Finding silver linings in the cloud of capital gains tax
America started charging income tax in 1913 and started taxing capital gains in 1916 (with a top rate for both of seven percent). From what sources tell us, the President and Congress have their sights set on raising capital gains taxes, the income earned when you sell an asset for more than you paid.
The plan in Washington DC is to double the current capital gains tax on those with income over $1 million. The top rate now is around 20 percent, but they want to raise it to 39.6 percent plus a 3.8 percent Medicare surtax, making the top rate 43.4 percent.
Many investors are not thrilled about the dark cloud of higher taxes. But this cloud is lined with silver, and I’ll explain two ways to mine it out.
Silver Lining #1
As any real estate investor knows, there are seller’s markets and there are buyer’s markets. But in today’s market the stars are aligning for this to be the ideal year to either sell OR buy IF you can utilize creative financing with terms in your favor. It’s all being driven by the proposed increase in capital gains tax.
If you’re in the $1 million earning category and you own multiple properties, it seems logical (with prices as high as they are) that you should consider taking some profit off the table. Your rental properties have likely appreciated in value, so if you sell now, you’ll pay half as much in capital gains taxes compared to selling next year. But whether you make more than $1 million or less, could soon be losing equity should more properties flood the market and prices soften, it could be a good time to take money off the table by cashing in your equity.
When you offer seller financing to your buyer you can get money today (as a down payment from a well-qualified buyer) plus predictable long-term income to replace your rent checks. Another benefit is that you can eliminate landlord headaches like repairs and deadbeat tenants. If your buyer defaults, the house is your security for the loan.
But it’s also a great time to BUY because many landlords are gaining motivation to sell—especially hobbyist landlords who only own a handful of properties. If they get their asking price, they are by far the most likely candidates who are willing to carry the financing because the monthly payments will replace their rental income.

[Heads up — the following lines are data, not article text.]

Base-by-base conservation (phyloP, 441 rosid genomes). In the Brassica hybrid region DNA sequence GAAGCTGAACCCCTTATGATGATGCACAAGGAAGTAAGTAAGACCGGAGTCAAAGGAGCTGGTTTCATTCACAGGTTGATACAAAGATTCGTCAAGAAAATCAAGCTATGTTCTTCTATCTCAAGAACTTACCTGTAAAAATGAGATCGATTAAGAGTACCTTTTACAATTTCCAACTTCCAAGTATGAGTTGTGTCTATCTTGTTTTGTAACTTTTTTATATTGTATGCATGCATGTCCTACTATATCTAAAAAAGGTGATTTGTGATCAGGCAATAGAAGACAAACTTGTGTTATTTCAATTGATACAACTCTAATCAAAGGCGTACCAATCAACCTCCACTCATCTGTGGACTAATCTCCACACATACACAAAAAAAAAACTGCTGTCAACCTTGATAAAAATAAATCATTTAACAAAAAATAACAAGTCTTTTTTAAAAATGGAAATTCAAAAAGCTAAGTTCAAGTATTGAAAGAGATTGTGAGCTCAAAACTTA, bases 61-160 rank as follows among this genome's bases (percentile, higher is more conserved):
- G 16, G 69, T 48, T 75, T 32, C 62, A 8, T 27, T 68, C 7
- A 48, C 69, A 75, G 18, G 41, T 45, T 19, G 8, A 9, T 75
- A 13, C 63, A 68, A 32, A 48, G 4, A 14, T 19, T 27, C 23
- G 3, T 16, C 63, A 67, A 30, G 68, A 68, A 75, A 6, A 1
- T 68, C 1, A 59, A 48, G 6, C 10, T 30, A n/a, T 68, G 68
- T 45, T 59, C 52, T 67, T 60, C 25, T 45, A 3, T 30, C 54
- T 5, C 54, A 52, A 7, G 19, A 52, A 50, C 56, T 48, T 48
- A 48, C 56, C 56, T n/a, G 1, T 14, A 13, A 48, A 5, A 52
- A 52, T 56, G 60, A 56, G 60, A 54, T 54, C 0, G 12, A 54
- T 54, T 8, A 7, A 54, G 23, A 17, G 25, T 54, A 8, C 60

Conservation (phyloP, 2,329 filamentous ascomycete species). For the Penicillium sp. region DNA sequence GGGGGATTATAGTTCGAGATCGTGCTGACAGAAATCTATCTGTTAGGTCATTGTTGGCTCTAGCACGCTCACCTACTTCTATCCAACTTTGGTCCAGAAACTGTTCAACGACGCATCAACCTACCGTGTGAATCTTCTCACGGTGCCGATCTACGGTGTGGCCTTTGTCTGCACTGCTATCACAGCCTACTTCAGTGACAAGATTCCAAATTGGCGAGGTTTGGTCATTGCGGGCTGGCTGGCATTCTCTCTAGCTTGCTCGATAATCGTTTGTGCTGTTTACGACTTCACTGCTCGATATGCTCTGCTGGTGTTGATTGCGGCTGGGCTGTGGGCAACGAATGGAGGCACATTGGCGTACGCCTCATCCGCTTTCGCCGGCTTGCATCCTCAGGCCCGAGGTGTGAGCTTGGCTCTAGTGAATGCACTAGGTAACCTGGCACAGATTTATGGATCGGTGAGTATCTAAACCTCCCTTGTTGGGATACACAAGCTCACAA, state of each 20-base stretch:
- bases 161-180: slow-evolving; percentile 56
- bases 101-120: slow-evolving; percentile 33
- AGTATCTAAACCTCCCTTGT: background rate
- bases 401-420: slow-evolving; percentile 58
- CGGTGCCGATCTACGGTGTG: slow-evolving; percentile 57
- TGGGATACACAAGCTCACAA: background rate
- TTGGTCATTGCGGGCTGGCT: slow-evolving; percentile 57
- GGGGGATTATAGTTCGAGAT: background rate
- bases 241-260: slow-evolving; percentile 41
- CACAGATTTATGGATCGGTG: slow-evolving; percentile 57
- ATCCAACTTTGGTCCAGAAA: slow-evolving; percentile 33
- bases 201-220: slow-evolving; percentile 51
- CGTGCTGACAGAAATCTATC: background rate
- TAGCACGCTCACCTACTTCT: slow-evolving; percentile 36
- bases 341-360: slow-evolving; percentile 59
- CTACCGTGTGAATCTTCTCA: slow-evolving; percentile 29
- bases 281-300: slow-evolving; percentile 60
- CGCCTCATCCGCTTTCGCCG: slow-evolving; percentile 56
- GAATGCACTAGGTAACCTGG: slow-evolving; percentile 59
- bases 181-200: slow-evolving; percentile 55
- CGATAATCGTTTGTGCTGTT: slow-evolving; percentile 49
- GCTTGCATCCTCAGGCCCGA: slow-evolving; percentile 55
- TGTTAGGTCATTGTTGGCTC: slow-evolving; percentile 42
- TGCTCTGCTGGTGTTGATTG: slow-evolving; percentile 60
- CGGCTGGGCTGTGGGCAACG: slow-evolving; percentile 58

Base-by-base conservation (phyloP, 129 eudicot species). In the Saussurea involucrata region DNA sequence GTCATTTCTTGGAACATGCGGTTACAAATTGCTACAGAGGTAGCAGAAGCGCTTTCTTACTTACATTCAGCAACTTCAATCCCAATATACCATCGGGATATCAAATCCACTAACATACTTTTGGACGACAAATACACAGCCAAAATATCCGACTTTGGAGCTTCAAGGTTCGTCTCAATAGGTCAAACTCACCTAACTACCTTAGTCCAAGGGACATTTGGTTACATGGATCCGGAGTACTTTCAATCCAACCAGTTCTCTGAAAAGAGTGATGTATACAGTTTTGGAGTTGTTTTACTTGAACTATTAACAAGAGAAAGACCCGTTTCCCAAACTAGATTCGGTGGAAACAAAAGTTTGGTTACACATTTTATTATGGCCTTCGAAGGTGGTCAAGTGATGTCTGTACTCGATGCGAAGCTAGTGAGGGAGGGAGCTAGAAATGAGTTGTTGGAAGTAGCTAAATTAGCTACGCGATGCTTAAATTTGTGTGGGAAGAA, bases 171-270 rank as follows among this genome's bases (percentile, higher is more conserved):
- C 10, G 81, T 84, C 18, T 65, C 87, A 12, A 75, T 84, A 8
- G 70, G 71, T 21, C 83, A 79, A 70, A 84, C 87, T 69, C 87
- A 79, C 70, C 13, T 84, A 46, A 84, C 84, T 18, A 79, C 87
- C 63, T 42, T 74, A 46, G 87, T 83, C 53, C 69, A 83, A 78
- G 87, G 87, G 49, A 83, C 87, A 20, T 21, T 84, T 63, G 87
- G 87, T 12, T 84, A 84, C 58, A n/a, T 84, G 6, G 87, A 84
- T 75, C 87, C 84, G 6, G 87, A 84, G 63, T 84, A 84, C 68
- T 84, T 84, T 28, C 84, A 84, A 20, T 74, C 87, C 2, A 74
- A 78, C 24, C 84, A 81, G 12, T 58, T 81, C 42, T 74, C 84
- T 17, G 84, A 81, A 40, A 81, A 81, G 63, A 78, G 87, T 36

But there’s another layer of silver inside this cloud—and it’s even better than the first.
Silver Lining #2
You can spread your capital gains tax payments (on the current low rate) over the next fifteen years with no interest or penalties.
This technique is called the “installment sale method,” and it’s been around for years. Your capital gains taxes are paid overtime as you receive the payments. You can utilize the installment sale method whether you make over a million or less. Lately, I’ve chatted with 15 savvy real estate investor strategists, and all agree to do this BEFORE year’s end.
Let’s say you bought a property years ago for 100K and sold it for 250K, so you made 150K. Your capital gains tax on the 150K at today’s rate of 20 percent would be $30K. You could pay it all at once if you want to, but by using the installment sale method you could spread out the gain and pay taxes on $10K per year which means you’d pay the IRS $2K a year for fifteen years. You’d be paying today’s tax bill with tomorrow’s dollars (which are likely to shrink due to inflation). You can also be earning interest on that $30K (minus the $2K annual withdrawals) over years.